Principles for dealing with sins against your kids

“Good sense makes one slow to anger, and it is his glory to overlook an offense.” (Proverbs 19:11)

While I was out shopping recently, I noticed a woman wearing a shirt stamped with the words “MAMA BEAR” in all caps. Under that, in smaller text, it said something like, “If you mess with my kids, I’ll tear you to shreds.” That certainly caught my attention. It’s not the kind of threat I normally encounter in the produce section. 

The shirt was probably meant to be a bit tongue-in-cheek, but the fact is that moms can be downright fierce when it comes to defending our kids. But is that mama-bear impulse the right one? It’s a fallen world, and sins will be committed against our kids at some point—even in a Christian school. In most cases, the sins will be minor. In rare cases the sin may be serious. But in either case, we must respond in a way that honors God.

Our kids do need to know that they can rely on us to listen to their concerns and defend them against genuine wrongs. But angry she-bears are rarely God’s agents of justice in the world. (Except for that one time when those young punks were badmouthing the prophet Elisha—in which case she-bears were, in fact, the agents of justice. But I digress.) The point is, we are called to be slow to anger. And in our anger we must not sin (Ephesians 4:26). 

Maintaining self control, however, doesn’t mean giving sin a pass. It means giving sin the response it requires. So when your little girl comes home complaining of mean cliques at recess or your teenage son asserts that his teacher is punishing students unfairly, what’s a mom to do?

Assessing Grievances

When it comes to sins against us or our kids, there are only three legitimate responses: cover it, confront it, or confess it. Which of those three responses is the right one depends on the severity and the truth of the accusation. 

  • Cover

A minor offense (i.e., “She cut in line in front of me!”) is the kind of complaint that most likely needs to be covered by love. You don’t need to subpoena multiple witnesses or call the school administration to establish whether a first-grader is guilty of cutting in line. Even if the accused is guilty as charged, this kind of sin is just an opportunity for your child to learn to overlook an offense. The Bible says that to do so is glory. If it happens repeatedly or maliciously, however, it may be time to say something.

  • Confront

This is when things can get complicated. If the accusation is more serious and cannot be overlooked, then confrontation is required. And in my experience, it’s best to get dad involved at this point—especially if your mama-bear emotions are running high. Matthew 18 provides a helpful template for what confrontation should look like under ordinary circumstances: first one-on-one, then bringing a witness, then going to the authorities.

Depending on the severity of the situation and the maturity of your child, your kid may be the one who needs to go to the person who wronged him and do the confrontation himself. In other cases, your child may need a parent to go with him or to contact another adult or authority figure on his behalf. 

Confrontation isn’t fun (and if it is, you’re in mama-bear mode and need to back off until your self control is restored). Most moms I know prefer to avoid confrontation. But if you can’t cover the sin, this isn’t an option. We must either let the offense go wholeheartedly, or we must deal with it directly.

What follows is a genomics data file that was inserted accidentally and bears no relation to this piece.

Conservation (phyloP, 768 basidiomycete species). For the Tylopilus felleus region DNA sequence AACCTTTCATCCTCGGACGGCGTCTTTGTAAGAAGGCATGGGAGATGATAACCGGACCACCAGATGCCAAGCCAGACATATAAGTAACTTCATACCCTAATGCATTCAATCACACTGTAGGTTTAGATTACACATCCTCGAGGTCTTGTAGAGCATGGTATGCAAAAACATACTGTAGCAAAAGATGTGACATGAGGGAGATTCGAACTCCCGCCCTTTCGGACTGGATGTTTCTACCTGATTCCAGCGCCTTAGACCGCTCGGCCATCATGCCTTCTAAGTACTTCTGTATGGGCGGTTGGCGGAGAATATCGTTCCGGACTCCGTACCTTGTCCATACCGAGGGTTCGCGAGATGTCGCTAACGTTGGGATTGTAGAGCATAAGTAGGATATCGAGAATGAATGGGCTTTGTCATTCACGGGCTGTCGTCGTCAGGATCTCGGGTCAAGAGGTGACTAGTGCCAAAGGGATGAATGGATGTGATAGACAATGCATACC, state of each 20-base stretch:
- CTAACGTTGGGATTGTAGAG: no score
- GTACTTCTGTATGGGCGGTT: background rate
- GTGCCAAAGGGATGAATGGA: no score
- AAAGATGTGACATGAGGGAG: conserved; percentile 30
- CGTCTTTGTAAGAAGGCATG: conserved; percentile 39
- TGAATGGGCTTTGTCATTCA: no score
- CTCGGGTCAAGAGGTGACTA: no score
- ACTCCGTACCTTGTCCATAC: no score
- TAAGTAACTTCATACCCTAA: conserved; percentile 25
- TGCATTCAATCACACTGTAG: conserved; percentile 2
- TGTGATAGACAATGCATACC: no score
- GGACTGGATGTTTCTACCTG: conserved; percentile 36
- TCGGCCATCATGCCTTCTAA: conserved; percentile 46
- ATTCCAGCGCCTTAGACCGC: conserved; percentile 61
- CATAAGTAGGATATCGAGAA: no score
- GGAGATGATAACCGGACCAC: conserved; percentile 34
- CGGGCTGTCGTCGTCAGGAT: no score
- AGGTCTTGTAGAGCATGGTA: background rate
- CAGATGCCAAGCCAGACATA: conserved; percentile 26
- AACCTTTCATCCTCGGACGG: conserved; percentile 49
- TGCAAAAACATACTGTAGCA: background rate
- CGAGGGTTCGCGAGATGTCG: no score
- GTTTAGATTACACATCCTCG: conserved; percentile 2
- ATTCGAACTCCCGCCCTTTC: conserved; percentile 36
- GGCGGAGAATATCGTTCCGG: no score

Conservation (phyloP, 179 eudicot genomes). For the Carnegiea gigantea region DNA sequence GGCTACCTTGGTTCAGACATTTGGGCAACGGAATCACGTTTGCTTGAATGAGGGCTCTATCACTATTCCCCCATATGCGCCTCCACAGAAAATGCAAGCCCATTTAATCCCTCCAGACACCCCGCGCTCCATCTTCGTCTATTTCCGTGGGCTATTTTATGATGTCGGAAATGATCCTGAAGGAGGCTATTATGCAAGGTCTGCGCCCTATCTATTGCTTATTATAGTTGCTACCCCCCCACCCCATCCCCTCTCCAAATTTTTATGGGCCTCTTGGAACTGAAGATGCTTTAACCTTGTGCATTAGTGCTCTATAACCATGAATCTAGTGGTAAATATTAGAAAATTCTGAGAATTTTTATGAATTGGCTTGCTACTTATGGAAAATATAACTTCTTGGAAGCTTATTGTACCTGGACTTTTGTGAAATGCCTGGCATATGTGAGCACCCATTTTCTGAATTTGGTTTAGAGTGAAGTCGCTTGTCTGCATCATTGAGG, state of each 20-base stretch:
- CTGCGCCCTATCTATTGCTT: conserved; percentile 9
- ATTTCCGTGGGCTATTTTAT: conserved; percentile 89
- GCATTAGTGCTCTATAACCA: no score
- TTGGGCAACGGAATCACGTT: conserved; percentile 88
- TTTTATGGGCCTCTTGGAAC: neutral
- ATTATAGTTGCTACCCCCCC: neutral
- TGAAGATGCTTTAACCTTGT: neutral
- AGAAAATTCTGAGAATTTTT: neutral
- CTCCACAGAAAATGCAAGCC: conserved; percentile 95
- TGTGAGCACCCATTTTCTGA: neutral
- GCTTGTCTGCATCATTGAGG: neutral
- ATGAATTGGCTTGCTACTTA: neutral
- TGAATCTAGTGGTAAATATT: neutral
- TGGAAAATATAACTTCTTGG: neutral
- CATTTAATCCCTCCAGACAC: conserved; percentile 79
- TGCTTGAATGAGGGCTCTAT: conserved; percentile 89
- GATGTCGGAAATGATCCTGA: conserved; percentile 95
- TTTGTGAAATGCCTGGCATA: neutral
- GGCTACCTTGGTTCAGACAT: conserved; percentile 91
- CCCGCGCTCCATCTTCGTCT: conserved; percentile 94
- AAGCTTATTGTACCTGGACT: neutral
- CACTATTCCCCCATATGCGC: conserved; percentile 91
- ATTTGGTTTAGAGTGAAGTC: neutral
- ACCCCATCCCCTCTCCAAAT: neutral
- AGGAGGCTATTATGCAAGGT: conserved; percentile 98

What we emphatically must not do is stew in our bitterness, or lie awake thinking of stinging comebacks, or gossip about the story to everybody butthe offending party. Forgiveness and restoration can never come that way. 

  • Confess

This third option is what must happen when, after doing a little digging, it turns out that your child is actually the one in the wrong. Easy, mama bear. Don’t forget that your little sweetie is a sinner, too. There are two sides to most stories.This is why the Bible forbids convicting a person on the testimony of one witness. “The one who states his case first seems right, until the other comes and examines him.” (Proverbs 18:17) 

Once, as I watched preschool-aged kids playing, one kid smacked the other, and the one who committed the violence came running to his mom, crying, “He hurt my haaaand!” It was hilarious, but even adults are capable of the same impulse to blame shift. Sometimes the girls on the playground really are mean—but sometimes they’re excluding your child because she cheats at all the games. Sometimes a teacher is genuinely harsh and unreasonable. But sometimes your teenage boy repeatedly ignores instructions and resents the consequences. Don’t shy away from seeking the truth, even if it might make your kid—or you as a mom—look bad.

As Christian parents, we should want our kids to be called out when they sin so that we can deal with it before it does long-term damage. It’s not a blessing to go through life with an accumulation of unconfessed guilt, so give thanks for opportunities for your child to experience the freedom of seeking forgiveness honestly. 

Put Away the Claws

Sin happens, even between Christians in a Christian school. Help your kids learn to cover what ought to be covered, confront what needs to be confronted, and confess what needs to be confessed. And let’s not become mama bears who “bite and devour one another” (Galatians 5:15) but instead guide our kids in the pursuit of true justice and reconciliation according to God’s Word.

is an ACCS alumna and the mother of 5 sons, including one
cancer survivor. She lives in northern Idaho where, in addition to
managing her family’s full schedule, she works as a writer and
graphic designer. She is the author of numerous articles and of
the book The Clouds Ye So Much Dread (Canon Press, 2017).